Written on 15/11/2012 by Rob Cattell • No Comments

Still Corners + Tops: Live Review

Soup Kitchen, Friday 9th November 2012
Digg reddit StumbleUpon Twitter


Spirals float behind Still Corners. A white rabbit runs across the screen at the back of the stage. Shortly, he is followed by a girl, presumably named Alice. Tessa Murray looks out quizzically from behind a plunging fringe of blond hair. ‘Curiouser and Curiouser’, she almost seems to say. We all seem to have travelled through the looking glass this evening, and much like Alice, none of us appear to know quite what to make of it.

Before Still Corners come on to play, we are treated to the sounds of Tops, a Canadian four-piece with a wonderful command of harmony and a guitarist with ever moving fingers. The ethereal melodies are reminiscent of Julie Cruise’s haunting pieces and the basement of Soup Kitchen feels eerily like the red-curtained Roadhouse.

With the night running late, Still Corners arrive to play a shortened set, beginning with an entrancing instrumental. Cyclical chord progressions, propelled by simple but engaging percussion, create a trancelike atmosphere. There’s more than a touch of the Fuck Buttons here, although the piece does not quite build and morph in the same captivating manner, lacking their unpredictability. Already the Lynchian atmosphere falters slightly.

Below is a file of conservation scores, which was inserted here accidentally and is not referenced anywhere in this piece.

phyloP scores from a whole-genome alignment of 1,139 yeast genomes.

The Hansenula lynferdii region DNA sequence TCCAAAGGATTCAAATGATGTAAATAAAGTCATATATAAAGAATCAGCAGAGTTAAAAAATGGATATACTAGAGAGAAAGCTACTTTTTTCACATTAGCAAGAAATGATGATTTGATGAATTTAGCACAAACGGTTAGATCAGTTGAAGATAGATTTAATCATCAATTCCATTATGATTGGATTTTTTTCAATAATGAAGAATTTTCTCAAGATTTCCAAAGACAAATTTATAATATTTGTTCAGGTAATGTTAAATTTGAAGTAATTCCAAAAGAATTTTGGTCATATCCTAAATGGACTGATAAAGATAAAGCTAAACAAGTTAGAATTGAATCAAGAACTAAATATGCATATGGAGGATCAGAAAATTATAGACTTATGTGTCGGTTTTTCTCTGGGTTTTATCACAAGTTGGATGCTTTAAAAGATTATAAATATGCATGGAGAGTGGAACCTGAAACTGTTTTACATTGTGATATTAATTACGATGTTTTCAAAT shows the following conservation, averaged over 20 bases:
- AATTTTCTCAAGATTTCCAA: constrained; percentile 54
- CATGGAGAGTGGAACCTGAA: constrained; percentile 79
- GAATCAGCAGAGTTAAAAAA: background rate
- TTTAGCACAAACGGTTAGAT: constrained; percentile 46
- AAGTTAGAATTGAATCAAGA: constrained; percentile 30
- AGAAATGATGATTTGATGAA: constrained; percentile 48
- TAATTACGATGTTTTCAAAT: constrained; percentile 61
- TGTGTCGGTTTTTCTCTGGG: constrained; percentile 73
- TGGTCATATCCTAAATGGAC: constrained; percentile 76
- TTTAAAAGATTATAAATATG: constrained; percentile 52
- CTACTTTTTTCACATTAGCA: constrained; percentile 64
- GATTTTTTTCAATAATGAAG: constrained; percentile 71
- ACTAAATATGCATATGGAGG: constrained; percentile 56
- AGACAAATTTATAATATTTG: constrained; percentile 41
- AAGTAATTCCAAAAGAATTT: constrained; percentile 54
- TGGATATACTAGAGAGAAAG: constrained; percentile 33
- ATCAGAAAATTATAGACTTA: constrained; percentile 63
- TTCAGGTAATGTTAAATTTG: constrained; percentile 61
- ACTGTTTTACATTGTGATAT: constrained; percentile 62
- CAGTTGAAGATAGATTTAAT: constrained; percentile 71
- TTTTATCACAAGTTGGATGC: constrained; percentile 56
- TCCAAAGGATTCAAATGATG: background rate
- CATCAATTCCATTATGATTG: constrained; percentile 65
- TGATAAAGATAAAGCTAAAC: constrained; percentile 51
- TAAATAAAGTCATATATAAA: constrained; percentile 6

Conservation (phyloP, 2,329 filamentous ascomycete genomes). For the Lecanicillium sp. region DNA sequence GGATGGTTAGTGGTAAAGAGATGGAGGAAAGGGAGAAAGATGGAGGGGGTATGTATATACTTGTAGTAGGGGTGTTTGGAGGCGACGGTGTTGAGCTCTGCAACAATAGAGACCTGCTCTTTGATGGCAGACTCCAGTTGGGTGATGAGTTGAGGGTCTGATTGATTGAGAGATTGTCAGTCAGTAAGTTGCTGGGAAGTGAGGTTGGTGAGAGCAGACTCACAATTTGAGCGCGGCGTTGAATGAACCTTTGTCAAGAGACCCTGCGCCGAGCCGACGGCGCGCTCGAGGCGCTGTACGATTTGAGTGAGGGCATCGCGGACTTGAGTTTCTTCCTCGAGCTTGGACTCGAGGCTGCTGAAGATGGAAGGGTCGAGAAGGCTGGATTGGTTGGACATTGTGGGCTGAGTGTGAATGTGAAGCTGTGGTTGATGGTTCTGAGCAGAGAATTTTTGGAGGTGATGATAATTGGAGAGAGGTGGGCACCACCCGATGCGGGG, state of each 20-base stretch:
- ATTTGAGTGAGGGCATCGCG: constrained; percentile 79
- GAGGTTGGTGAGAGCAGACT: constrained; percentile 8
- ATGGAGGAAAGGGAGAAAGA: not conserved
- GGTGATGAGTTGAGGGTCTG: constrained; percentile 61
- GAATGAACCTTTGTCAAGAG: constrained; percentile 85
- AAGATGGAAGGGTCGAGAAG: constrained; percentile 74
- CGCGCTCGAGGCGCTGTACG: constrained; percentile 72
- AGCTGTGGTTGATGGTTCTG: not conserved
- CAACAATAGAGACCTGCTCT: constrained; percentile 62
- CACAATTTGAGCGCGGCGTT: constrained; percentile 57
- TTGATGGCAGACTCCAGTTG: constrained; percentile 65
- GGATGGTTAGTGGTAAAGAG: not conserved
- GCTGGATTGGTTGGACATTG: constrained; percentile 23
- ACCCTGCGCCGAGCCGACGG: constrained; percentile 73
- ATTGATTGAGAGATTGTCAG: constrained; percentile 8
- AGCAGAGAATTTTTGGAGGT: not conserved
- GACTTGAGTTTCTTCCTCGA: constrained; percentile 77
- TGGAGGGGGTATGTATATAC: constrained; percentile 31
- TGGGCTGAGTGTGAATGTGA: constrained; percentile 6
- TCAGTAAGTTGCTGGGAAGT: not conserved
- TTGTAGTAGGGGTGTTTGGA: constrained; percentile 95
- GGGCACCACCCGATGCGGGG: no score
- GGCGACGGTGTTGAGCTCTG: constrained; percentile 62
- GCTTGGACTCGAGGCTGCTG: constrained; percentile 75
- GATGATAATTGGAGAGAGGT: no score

The set continues with Tessa moving on to provide vocals as well as synths. She has a lovely, swooping voice which fades in and out of the mix. Although many of her lyrics are unintelligible, this does not detract too much from the music as a whole. What do, however, are the effect-laden guitars of Leon Dufficy, his hands ranging off the fretboard to providing distracting bubbling effects. Seemingly inspired by the Animal Collective, the effects lack the restraint and sparse use present on tracks such as ‘My Girls’ or ‘In the Flowers’. This unfortunately drowns out the more interesting sections of the music, which could otherwise hold their own.


YouTube Preview Image


Their newer material such as ‘Fireflies’ demonstrates the direction in which the band appears to be heading, striking a more upbeat tone and faster pace. Effects are used more as a complement to the song structure and not as a centrepiece of the song itself. The track has already received acclaim from music critics and the sound is much more interesting.

Sadly, this is only a small part of the set and after what seems like a brief performance, the band exit the stage, the audience apparently underwhelmed enough not to cheer for an encore. Hopefully, the island of newer material present in the centre of their set is more of an indication of what is to come from Still Corners, rather than the swamp of effects which surrounded it.


Comments from Facebook

Why not sign up so you can easily leave comments, reply to people, get latest news first & generally be cooler than your mates.

No Comments yet. Say something.

Leave a Reply

Your email address will not be published. Required fields are marked *